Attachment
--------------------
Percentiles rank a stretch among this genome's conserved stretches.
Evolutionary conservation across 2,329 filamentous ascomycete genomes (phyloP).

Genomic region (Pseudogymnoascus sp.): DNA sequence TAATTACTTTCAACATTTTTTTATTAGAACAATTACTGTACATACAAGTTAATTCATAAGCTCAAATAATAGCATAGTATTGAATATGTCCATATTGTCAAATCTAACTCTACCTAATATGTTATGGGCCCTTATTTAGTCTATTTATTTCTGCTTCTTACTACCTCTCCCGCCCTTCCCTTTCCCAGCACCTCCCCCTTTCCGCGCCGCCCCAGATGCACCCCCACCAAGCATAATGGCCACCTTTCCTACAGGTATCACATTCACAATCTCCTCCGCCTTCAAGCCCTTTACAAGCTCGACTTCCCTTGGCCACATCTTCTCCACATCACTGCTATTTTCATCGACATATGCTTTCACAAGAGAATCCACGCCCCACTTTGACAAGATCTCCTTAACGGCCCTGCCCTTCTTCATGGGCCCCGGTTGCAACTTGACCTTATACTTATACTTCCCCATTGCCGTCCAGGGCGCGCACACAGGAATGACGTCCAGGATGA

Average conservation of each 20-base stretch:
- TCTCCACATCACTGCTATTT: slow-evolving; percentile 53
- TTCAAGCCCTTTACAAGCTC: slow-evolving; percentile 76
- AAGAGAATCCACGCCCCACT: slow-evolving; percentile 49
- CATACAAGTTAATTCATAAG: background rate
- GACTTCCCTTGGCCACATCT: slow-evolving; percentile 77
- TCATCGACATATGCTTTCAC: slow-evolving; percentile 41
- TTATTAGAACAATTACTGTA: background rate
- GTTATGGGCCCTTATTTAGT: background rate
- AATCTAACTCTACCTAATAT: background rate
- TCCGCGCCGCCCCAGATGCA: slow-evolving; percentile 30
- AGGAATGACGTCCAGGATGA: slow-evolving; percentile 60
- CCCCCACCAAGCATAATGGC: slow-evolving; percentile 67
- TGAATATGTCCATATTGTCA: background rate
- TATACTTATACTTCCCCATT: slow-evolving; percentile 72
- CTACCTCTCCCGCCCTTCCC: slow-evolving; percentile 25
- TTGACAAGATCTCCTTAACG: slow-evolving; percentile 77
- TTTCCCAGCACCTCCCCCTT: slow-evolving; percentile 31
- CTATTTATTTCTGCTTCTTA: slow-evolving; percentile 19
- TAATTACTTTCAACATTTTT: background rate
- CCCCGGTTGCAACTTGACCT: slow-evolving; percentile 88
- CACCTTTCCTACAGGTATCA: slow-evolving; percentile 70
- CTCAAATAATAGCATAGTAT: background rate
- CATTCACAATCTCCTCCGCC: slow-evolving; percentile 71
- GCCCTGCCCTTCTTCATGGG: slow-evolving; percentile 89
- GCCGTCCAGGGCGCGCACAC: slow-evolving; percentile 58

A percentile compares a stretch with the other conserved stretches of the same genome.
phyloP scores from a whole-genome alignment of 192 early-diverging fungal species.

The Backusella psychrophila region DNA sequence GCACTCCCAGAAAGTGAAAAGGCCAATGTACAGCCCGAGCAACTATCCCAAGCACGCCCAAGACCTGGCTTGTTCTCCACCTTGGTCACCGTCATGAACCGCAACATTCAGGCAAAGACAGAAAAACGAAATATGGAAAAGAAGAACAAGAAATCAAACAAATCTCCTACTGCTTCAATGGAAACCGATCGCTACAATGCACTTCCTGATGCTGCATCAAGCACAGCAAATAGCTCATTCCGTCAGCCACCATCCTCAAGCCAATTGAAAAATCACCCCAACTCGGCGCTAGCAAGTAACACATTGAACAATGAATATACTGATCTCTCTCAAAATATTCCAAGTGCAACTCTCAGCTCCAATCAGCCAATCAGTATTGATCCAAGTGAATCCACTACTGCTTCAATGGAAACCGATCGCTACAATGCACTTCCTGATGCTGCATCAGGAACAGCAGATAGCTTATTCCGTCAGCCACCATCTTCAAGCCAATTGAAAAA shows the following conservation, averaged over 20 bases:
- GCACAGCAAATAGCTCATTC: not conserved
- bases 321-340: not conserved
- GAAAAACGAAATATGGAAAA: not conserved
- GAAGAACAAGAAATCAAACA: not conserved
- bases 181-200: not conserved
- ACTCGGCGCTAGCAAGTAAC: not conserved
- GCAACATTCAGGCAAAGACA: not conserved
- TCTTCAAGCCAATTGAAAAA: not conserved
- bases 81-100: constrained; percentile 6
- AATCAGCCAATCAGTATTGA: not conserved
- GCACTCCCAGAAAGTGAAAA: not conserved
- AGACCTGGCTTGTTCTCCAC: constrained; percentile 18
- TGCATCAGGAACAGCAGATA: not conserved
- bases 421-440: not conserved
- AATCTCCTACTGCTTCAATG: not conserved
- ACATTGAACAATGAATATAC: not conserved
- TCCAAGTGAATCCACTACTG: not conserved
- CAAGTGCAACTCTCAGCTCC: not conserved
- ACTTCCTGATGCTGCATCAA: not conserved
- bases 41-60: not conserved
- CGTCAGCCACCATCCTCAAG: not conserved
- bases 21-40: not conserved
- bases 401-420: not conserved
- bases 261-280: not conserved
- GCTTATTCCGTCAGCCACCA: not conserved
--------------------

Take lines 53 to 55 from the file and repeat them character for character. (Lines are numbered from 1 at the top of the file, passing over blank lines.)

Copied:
- CGTCAGCCACCATCCTCAAG: not conserved
- bases 21-40: not conserved
- bases 401-420: not conserved